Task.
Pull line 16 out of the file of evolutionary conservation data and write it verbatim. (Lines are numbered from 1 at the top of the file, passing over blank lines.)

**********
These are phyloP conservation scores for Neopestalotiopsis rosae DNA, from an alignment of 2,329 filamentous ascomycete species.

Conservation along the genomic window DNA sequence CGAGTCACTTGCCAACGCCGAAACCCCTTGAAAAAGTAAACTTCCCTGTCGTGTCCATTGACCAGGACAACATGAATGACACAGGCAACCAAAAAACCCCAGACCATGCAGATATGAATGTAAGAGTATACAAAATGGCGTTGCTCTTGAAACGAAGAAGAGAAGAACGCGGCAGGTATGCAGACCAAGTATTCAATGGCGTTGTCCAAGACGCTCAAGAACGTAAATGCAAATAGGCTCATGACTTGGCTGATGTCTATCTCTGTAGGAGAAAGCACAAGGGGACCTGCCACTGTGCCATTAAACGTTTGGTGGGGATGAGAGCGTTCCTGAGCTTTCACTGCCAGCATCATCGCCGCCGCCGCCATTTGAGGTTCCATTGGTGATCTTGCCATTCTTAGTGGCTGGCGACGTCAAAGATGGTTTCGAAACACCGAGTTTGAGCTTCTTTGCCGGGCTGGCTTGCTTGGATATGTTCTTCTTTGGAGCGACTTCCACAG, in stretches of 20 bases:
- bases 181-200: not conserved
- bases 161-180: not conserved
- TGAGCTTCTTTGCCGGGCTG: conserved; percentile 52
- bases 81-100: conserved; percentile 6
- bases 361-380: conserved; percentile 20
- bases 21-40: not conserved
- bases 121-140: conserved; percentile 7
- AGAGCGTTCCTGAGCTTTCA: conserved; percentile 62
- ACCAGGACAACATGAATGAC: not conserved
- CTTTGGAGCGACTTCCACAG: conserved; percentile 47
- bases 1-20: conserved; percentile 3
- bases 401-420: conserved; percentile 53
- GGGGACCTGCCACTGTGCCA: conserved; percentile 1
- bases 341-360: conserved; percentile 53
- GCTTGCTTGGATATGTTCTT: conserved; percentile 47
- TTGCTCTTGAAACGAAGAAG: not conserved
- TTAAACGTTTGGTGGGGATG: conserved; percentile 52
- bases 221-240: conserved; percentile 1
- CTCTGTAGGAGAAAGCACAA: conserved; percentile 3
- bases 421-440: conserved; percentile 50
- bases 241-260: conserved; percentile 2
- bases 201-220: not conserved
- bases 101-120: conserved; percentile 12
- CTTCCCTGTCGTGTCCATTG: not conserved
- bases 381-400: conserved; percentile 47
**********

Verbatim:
- bases 341-360: conserved; percentile 53